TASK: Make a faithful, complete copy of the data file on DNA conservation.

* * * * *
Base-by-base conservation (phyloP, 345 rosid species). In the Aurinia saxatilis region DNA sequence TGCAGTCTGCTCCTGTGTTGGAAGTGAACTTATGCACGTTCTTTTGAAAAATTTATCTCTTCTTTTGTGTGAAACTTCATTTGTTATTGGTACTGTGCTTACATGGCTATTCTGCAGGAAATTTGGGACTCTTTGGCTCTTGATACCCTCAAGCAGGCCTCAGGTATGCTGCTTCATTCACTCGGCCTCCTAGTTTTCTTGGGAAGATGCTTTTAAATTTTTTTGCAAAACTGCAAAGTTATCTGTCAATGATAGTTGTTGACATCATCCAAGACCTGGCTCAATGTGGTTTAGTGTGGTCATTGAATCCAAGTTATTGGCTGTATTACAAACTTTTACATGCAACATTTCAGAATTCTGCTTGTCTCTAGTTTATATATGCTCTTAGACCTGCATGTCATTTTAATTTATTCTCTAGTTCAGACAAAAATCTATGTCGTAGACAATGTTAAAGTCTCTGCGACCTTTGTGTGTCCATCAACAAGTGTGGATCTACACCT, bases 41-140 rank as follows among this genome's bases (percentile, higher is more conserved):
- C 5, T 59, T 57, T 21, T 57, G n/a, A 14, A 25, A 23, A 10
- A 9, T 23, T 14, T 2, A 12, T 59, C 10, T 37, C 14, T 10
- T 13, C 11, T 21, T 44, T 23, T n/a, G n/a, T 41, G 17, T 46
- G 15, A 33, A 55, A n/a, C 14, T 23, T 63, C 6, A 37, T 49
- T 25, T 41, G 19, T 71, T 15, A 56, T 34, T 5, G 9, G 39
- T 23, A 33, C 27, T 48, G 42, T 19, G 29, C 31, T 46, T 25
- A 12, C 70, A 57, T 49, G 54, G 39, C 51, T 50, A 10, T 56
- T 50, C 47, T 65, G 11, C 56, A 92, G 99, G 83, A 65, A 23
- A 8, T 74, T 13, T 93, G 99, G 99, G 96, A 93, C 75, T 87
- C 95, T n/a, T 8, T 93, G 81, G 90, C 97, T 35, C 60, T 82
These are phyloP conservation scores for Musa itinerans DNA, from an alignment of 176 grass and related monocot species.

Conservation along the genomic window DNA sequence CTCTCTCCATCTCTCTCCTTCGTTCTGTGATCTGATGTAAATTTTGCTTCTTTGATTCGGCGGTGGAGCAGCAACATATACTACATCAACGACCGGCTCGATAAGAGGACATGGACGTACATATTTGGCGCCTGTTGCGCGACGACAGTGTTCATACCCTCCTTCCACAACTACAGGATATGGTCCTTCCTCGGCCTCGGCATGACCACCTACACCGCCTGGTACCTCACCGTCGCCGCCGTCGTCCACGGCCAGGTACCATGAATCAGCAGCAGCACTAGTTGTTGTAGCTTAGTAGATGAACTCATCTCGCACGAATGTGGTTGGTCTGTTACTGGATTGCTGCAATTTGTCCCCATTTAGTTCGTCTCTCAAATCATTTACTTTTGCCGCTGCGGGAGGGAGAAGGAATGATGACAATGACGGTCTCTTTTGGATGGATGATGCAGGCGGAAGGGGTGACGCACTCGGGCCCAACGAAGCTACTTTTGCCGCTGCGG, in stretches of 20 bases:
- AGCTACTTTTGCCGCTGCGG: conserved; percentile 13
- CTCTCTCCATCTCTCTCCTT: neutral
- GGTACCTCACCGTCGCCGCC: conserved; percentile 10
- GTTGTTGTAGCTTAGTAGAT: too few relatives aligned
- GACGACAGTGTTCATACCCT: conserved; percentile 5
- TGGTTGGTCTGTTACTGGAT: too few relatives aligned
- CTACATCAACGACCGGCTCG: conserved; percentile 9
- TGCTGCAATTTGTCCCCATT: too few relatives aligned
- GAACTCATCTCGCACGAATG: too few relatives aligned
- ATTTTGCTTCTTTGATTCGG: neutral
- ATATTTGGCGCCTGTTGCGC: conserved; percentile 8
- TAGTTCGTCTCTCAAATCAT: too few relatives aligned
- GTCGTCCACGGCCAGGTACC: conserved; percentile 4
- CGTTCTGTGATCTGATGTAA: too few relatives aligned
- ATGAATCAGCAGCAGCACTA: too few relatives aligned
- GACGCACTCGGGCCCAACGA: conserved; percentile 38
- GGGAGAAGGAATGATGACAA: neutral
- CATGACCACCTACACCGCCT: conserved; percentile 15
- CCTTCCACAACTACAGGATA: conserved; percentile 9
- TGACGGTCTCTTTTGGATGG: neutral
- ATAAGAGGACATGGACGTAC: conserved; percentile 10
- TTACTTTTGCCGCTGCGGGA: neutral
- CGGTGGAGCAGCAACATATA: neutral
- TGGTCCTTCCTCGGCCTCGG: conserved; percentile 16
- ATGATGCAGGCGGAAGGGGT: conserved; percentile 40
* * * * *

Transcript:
Base-by-base conservation (phyloP, 345 rosid species). In the Aurinia saxatilis region DNA sequence TGCAGTCTGCTCCTGTGTTGGAAGTGAACTTATGCACGTTCTTTTGAAAAATTTATCTCTTCTTTTGTGTGAAACTTCATTTGTTATTGGTACTGTGCTTACATGGCTATTCTGCAGGAAATTTGGGACTCTTTGGCTCTTGATACCCTCAAGCAGGCCTCAGGTATGCTGCTTCATTCACTCGGCCTCCTAGTTTTCTTGGGAAGATGCTTTTAAATTTTTTTGCAAAACTGCAAAGTTATCTGTCAATGATAGTTGTTGACATCATCCAAGACCTGGCTCAATGTGGTTTAGTGTGGTCATTGAATCCAAGTTATTGGCTGTATTACAAACTTTTACATGCAACATTTCAGAATTCTGCTTGTCTCTAGTTTATATATGCTCTTAGACCTGCATGTCATTTTAATTTATTCTCTAGTTCAGACAAAAATCTATGTCGTAGACAATGTTAAAGTCTCTGCGACCTTTGTGTGTCCATCAACAAGTGTGGATCTACACCT, bases 41-140 rank as follows among this genome's bases (percentile, higher is more conserved):
- C 5, T 59, T 57, T 21, T 57, G n/a, A 14, A 25, A 23, A 10
- A 9, T 23, T 14, T 2, A 12, T 59, C 10, T 37, C 14, T 10
- T 13, C 11, T 21, T 44, T 23, T n/a, G n/a, T 41, G 17, T 46
- G 15, A 33, A 55, A n/a, C 14, T 23, T 63, C 6, A 37, T 49
- T 25, T 41, G 19, T 71, T 15, A 56, T 34, T 5, G 9, G 39
- T 23, A 33, C 27, T 48, G 42, T 19, G 29, C 31, T 46, T 25
- A 12, C 70, A 57, T 49, G 54, G 39, C 51, T 50, A 10, T 56
- T 50, C 47, T 65, G 11, C 56, A 92, G 99, G 83, A 65, A 23
- A 8, T 74, T 13, T 93, G 99, G 99, G 96, A 93, C 75, T 87
- C 95, T n/a, T 8, T 93, G 81, G 90, C 97, T 35, C 60, T 82
These are phyloP conservation scores for Musa itinerans DNA, from an alignment of 176 grass and related monocot species.

Conservation along the genomic window DNA sequence CTCTCTCCATCTCTCTCCTTCGTTCTGTGATCTGATGTAAATTTTGCTTCTTTGATTCGGCGGTGGAGCAGCAACATATACTACATCAACGACCGGCTCGATAAGAGGACATGGACGTACATATTTGGCGCCTGTTGCGCGACGACAGTGTTCATACCCTCCTTCCACAACTACAGGATATGGTCCTTCCTCGGCCTCGGCATGACCACCTACACCGCCTGGTACCTCACCGTCGCCGCCGTCGTCCACGGCCAGGTACCATGAATCAGCAGCAGCACTAGTTGTTGTAGCTTAGTAGATGAACTCATCTCGCACGAATGTGGTTGGTCTGTTACTGGATTGCTGCAATTTGTCCCCATTTAGTTCGTCTCTCAAATCATTTACTTTTGCCGCTGCGGGAGGGAGAAGGAATGATGACAATGACGGTCTCTTTTGGATGGATGATGCAGGCGGAAGGGGTGACGCACTCGGGCCCAACGAAGCTACTTTTGCCGCTGCGG, in stretches of 20 bases:
- AGCTACTTTTGCCGCTGCGG: conserved; percentile 13
- CTCTCTCCATCTCTCTCCTT: neutral
- GGTACCTCACCGTCGCCGCC: conserved; percentile 10
- GTTGTTGTAGCTTAGTAGAT: too few relatives aligned
- GACGACAGTGTTCATACCCT: conserved; percentile 5
- TGGTTGGTCTGTTACTGGAT: too few relatives aligned
- CTACATCAACGACCGGCTCG: conserved; percentile 9
- TGCTGCAATTTGTCCCCATT: too few relatives aligned
- GAACTCATCTCGCACGAATG: too few relatives aligned
- ATTTTGCTTCTTTGATTCGG: neutral
- ATATTTGGCGCCTGTTGCGC: conserved; percentile 8
- TAGTTCGTCTCTCAAATCAT: too few relatives aligned
- GTCGTCCACGGCCAGGTACC: conserved; percentile 4
- CGTTCTGTGATCTGATGTAA: too few relatives aligned
- ATGAATCAGCAGCAGCACTA: too few relatives aligned
- GACGCACTCGGGCCCAACGA: conserved; percentile 38
- GGGAGAAGGAATGATGACAA: neutral
- CATGACCACCTACACCGCCT: conserved; percentile 15
- CCTTCCACAACTACAGGATA: conserved; percentile 9
- TGACGGTCTCTTTTGGATGG: neutral
- ATAAGAGGACATGGACGTAC: conserved; percentile 10
- TTACTTTTGCCGCTGCGGGA: neutral
- CGGTGGAGCAGCAACATATA: neutral
- TGGTCCTTCCTCGGCCTCGG: conserved; percentile 16
- ATGATGCAGGCGGAAGGGGT: conserved; percentile 40